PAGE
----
The Devil Wears Primark

My favourite t-shirt cost a mere £3. I bought it from Primark, a value UK clothing chain who sell every garment imaginable, from fuzzy pajama bottoms to cut price evening dresses. Unsurprisingly, they have been touted as one of the most popular and cheapest fashion stores..

And guess what, they have also been voted as most unethical.

Flicking through the TV guide, I spotted a documentary titled ‘The Devil Wears Primark” showing that very night. I felt it was time to face up to the not-so-pretty side of my bargains. As I fine tuned the aerial and settled down, I was puzzled to discover that in the place of a nitty-gritty documentary was a “in a change to the schedule” apology, followed by a generic film.

It didn’t take much detective work to figure out that a company with such high turnover would have been less than happy too let such a documentary go ahead. However it made me angry to think that the truth was, effectively, being hidden from my eyes. Whatever content was in the showing, Primark obviously did not want us to see. Of course, what chance does a television station have against a multi-million pound company with more lawyers than sense? None at all, so it seems.

These people should be ashamed. Ashamed to use money as a weapon, ashamed to turn away from the truth with threats and lawyers, ashamed to be driven by nothing but disgusting amounts of profit. A televised program giving shocked viewers the truth about their £15 coat could easily make them think twice about another purchase. But isn’t that exactly what Primark deserves? Maybe then they would acknowledge the working conditions of those abroad who work tirelessly to receive absolute pennies. Better still, raise the price of my beloved t-shirt by a mere pound, put some profit back to the people who work so hard to help them make their precious money, and perhaps – just maybe – attempt to develop a conscience.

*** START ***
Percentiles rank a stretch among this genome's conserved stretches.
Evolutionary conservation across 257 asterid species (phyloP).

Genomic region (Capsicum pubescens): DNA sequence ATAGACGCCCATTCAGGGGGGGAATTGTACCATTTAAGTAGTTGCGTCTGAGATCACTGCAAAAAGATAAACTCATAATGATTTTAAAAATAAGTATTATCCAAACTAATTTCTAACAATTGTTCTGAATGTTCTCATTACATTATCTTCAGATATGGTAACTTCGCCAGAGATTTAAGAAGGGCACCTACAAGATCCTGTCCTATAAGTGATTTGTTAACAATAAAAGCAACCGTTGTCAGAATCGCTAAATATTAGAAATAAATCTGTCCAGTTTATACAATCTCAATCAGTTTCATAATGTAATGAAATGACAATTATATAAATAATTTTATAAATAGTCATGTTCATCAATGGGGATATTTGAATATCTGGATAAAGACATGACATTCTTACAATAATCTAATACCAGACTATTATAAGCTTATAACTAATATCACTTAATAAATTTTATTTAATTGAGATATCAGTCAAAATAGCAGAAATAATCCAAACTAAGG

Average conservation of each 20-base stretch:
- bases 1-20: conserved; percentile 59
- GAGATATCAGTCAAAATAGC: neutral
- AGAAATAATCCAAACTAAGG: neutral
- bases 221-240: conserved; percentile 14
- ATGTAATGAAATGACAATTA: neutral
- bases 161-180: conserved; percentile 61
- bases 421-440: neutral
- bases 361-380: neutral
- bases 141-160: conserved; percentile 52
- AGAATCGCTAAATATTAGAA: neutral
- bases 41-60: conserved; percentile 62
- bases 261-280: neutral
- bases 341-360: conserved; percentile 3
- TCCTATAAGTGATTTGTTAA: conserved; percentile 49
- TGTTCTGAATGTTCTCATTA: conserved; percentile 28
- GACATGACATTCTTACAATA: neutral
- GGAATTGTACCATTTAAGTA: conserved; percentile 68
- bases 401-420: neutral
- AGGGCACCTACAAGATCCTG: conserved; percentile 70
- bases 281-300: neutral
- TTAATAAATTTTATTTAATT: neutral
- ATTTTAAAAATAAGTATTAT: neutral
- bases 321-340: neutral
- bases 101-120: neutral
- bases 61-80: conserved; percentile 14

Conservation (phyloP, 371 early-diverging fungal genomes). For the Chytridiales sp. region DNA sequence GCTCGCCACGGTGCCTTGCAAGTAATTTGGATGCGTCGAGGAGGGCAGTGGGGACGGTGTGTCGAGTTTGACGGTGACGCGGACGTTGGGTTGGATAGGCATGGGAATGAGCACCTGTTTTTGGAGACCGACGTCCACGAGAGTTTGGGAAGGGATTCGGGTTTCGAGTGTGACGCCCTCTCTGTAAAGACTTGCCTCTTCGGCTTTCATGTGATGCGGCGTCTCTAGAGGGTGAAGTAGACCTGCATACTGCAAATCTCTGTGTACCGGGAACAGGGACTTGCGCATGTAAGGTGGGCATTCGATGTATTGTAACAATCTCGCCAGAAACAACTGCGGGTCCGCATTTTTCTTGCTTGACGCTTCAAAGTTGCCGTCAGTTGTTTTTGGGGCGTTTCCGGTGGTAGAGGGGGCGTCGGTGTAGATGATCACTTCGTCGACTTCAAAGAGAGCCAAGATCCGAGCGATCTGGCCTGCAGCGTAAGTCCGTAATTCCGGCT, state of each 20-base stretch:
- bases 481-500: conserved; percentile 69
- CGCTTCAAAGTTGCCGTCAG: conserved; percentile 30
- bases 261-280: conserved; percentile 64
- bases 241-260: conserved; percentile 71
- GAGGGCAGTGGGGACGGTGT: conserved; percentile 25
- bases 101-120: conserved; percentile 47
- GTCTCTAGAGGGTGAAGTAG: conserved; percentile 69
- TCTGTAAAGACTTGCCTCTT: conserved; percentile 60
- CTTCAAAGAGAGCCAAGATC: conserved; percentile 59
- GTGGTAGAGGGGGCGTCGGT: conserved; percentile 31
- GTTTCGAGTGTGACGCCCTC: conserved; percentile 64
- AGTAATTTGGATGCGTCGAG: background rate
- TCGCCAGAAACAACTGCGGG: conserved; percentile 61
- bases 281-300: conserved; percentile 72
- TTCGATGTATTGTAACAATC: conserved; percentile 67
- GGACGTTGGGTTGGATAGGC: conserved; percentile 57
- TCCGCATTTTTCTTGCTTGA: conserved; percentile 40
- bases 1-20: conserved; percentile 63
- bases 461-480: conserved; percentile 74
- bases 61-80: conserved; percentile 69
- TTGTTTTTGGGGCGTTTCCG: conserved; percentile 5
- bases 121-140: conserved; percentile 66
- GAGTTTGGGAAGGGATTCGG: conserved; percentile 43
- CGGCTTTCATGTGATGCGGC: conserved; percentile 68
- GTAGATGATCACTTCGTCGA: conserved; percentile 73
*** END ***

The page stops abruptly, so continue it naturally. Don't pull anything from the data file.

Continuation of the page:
Where do you buy your clothing? How often do you think about the working conditions of those who make your garments? Should Primark have been allowed to stop the airing of a truthful documentary?

[photo courtesty of Burt Herman at daylife.com]

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  • 10614935101348454